Sunday, 9 February 2014

A Limiting Solution part 3

Once I had created LFO Limiter, it occurred to me that I had missed one additional possibility for flexibility - it processed both stereo channels in the same way. So I duplicated the limiter section and produced the stereo version: LFO S Limiter ( available from ).

LFO S Limiter (0v01) is just two LFO Limiters stuck together - everything is duplicated and totally separate. So you really can have completely different settings on each stereo channel - even one limited and the other not. My personal preference is for more subtle differences, with the same 'Limiter' depth amount, but slightly different LFO frequencies. Having two separate channels provides more scope for complex rhythmic and syncopation of source material...

The panel design isn't the prettiest I've done, but I struggled to find a way to have the two channels shown clearly. You can see the same dilemma in many of my devices that have two separate channels - Hairbrush is a good example where I have mirrored the two sides to see how that feels, but it isn't a perfect solution. There seem to be at least three different approaches to a two-channel layout, and I'm not sure which is the best one.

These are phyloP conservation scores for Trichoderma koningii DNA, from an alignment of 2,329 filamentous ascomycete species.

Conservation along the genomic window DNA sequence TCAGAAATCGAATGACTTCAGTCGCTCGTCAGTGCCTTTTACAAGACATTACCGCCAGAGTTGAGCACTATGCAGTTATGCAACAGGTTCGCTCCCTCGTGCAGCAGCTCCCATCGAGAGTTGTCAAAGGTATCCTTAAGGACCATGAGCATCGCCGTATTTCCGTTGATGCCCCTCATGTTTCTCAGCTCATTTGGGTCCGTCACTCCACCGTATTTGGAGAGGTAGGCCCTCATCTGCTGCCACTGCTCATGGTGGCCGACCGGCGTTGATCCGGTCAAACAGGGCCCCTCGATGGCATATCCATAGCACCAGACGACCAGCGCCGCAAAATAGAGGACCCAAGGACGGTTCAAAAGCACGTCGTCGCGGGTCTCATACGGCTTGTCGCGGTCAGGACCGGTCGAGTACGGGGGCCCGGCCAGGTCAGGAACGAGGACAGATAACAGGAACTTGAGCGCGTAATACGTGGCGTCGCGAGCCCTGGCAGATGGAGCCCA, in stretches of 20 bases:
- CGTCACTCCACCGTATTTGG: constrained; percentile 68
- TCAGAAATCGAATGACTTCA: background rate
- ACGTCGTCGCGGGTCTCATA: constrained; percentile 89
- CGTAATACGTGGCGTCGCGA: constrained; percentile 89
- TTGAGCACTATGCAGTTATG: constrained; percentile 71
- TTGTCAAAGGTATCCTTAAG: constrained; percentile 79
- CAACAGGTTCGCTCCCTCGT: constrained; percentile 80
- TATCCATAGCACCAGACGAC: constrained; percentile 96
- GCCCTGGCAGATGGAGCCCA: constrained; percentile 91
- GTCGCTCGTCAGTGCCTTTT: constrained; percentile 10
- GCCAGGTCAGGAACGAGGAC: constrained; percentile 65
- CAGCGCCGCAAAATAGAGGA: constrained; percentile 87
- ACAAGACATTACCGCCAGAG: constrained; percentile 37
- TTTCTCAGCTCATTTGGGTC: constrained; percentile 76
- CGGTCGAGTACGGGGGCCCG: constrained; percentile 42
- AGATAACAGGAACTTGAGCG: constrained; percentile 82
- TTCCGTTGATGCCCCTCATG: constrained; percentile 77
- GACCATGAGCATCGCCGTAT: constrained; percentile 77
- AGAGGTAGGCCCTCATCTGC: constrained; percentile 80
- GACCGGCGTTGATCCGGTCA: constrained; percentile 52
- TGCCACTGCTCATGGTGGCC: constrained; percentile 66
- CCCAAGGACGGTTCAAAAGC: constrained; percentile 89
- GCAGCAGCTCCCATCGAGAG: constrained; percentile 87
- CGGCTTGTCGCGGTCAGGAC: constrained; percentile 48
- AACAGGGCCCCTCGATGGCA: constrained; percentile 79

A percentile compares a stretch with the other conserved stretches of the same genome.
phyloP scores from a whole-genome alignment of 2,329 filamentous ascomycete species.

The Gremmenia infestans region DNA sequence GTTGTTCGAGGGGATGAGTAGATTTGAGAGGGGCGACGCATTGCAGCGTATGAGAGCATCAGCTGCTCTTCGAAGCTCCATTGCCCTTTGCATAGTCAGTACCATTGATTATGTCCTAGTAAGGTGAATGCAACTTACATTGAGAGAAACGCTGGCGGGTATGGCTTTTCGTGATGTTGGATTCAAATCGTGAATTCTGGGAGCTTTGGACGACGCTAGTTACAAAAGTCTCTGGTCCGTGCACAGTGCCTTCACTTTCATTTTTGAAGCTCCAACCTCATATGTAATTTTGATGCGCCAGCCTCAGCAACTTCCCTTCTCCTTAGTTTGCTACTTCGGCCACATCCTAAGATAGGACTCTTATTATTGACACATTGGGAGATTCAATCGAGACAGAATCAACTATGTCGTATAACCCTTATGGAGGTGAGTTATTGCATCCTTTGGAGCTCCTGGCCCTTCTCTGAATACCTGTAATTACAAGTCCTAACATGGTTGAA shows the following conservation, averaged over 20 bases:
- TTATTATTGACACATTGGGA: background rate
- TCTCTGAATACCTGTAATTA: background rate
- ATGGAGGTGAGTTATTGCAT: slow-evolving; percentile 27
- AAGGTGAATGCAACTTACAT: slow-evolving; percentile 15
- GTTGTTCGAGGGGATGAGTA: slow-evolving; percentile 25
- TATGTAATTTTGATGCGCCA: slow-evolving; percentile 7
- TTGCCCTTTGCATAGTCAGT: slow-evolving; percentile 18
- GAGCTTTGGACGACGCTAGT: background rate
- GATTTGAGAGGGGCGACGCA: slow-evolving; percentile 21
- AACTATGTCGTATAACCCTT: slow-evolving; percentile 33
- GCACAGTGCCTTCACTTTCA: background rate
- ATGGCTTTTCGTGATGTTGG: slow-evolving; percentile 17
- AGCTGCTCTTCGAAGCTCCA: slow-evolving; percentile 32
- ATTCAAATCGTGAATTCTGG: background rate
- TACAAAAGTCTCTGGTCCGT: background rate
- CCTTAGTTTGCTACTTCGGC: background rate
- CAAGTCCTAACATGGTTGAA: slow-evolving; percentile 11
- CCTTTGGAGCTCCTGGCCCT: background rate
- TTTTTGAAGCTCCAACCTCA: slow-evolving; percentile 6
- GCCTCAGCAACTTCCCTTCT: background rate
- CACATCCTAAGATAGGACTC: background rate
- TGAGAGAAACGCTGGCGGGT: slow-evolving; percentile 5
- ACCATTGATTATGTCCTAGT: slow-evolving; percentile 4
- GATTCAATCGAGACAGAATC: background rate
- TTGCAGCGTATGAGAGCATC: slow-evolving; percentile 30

Ableton use the 'Vertical Copy' layout in the 'Analog' synthesizer, and where you have a strong flow across, with two channels and a common 'central area', then it works nicely. But you only get a single row of controls, which tends to make the device wide, which can result in lots of scrolling left and right to get the correct device visible.

The two horizontal layout options are interesting. I am very familiar with the 'Horizontal Copy' from older modular synthesizers, where you just double up on the module, and so the layout automatically copies (unless the module is stereo, of course, and modern modules do seem to use horizontal mirroring sometimes). But I actually prefer the 'Horizontal Mirror' because somehow it emphasizes the two channel-ness, and looks better aesthetically. One thought I did have was to run an experiment where I make two versions and see which one gets the most downloads...
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